WOC + lib

Cristina Ramirez: Living la Vida Local or Being Latinx in Libraries: Lifting as We Climb

Cristina Ramirez: Living la Vida Local or Being Latinx in Libraries: Lifting as We Climb

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by: Cristina Ramirez

Cristina Dominguez Ramirez, MPA, MSLS, MA is a Library Manager and central VA's only heavily tattooed multilingual Latinx Library Manager. She is 10 months away from finishing her EdD in Transformational Education Leadership from the University of New England. She served as an ALA Councilor-at-Large from 2007-2016. Locally, she serves on the Board of Directors of the Virginia Center for Inclusive Communities and is a graduate of Leadership Metro Richmond, Class 2008 and of the Community Trustbuilding Fellowship, Class of 2015. She serves as a Commissioner on the newly created Human Rights Commission for the City of Richmond. She is working on editing a chapter for an academic book on diversity in libraries and is eagerly awaiting the publication of the book, Diversity and Inclusion in Libraries: A Call to Action and Strategies for Success for which she contributed a chapter. Cristina uses she/her pronouns. Find her on Twitter @ Cdramirez1


Latinx librarians make up about 4% of professional librarians in the United States. This lack of representation is a huge problem given the fact that there are about 57 million Latinos/Hispanic in the U.S., which amounts to 18% of the population. This number continues to grow.  This population also includes both immigrant and native-born Latinx children that can greatly benefit from high-quality library services, policies, programs and classes that are culturally and linguistically responsive. One way to meet the needs of this population is to hire and promote Latinx faculty and staff with Spanish-language skills.   

Photo by   Luis Quintero   from   Pexels

Photo by Luis Quintero from Pexels

Many libraries around the country in Spanish-speaking areas with rapidly growing populations have not thought  holistically about how to offer library services to the Latinx community. The key to changing this dynamic is to have a library diversity plan that includes planning for the recruitment, hiring, promotion, and retention of Latinx librarians and staff. Planning to expand responsive services begins with staff serving at all levels and departments in a library.  Staff can serve as conduits and promoters of library services to growing communities by creating a network through targeted outreach establishing relationships with prominent community leaders in organizations such as Latinx serving churches, businesses, and non-profit organizations. Library staff can better ascertain the needs of the community by doing this. Doing so  will create a more inviting space for patrons who may not have had the experience or tradition of using libraries in their home countries.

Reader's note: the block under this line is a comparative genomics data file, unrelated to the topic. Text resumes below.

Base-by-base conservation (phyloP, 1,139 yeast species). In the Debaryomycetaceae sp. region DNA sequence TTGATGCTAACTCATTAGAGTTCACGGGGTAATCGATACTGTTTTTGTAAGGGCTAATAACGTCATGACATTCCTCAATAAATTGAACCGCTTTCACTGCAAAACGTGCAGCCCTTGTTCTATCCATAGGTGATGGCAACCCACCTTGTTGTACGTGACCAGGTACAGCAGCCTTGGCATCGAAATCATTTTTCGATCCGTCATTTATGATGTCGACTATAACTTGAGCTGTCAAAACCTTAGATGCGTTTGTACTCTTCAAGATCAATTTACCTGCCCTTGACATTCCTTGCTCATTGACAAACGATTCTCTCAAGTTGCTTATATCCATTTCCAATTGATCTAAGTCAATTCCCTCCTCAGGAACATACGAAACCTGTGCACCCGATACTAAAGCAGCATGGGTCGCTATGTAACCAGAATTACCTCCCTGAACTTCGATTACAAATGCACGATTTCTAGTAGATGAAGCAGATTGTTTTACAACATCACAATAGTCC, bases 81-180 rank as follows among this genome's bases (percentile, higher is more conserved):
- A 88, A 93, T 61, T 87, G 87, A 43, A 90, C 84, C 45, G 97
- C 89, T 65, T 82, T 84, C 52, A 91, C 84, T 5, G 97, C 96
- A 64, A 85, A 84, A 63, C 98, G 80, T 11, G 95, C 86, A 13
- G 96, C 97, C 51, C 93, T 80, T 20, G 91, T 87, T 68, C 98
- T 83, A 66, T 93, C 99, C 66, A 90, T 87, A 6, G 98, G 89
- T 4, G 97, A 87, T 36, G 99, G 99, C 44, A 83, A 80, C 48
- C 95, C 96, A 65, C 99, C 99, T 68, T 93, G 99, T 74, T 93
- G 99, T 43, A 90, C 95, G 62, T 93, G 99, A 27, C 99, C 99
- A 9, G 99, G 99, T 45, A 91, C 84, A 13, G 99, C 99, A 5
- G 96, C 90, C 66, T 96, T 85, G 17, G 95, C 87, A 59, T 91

These Latinx library staff pioneers also can help push for Spanish or bilingual  library collections and for programs that help to empower immigrants and the Latinx community.  Resources that support their job searching, resume writing, technology skills, citizenship pursuit and meet their community and government service needs. Creating these programs will help to build relationships with Latinx in the community to see their library as a community hub and resource bolstering requests for funding, resources, and staffing.

Photo by   Daniel Xavier   from   Pexels

Photo by Daniel Xavier from Pexels

We must lift as we climb through the ranks of a profession in which we make up such a small number, but are sorely and desperately needed. Latinx librarians also need to focus on creating a network of mentors and resources that we can share with others across the country.

Excellent resources such as the National Association to Promote Library and Information Services to Latinos and the Spanish-speaking REFORMA exist and have undertaken pioneering work in establishing the need for Latinx staff and resources. We can now use this foundation and the work of others to help in recruiting and retaining library staff that can help the cause.  Identifying promising Latinx community members who might be interested in library work and promoting our jobs to them is a great first step. Then we can work to help mentor them and to help promote them in our organizations.

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Where does all of this lifting as we climb take us? It will take Latinx people to a place where we are better represented at all levels of American public libraries.  It will create library services that are culturally and linguistically responsive and move us in a direction where we can partner with community agencies and organizations to better serve the needs of immigrants and Latinx people.


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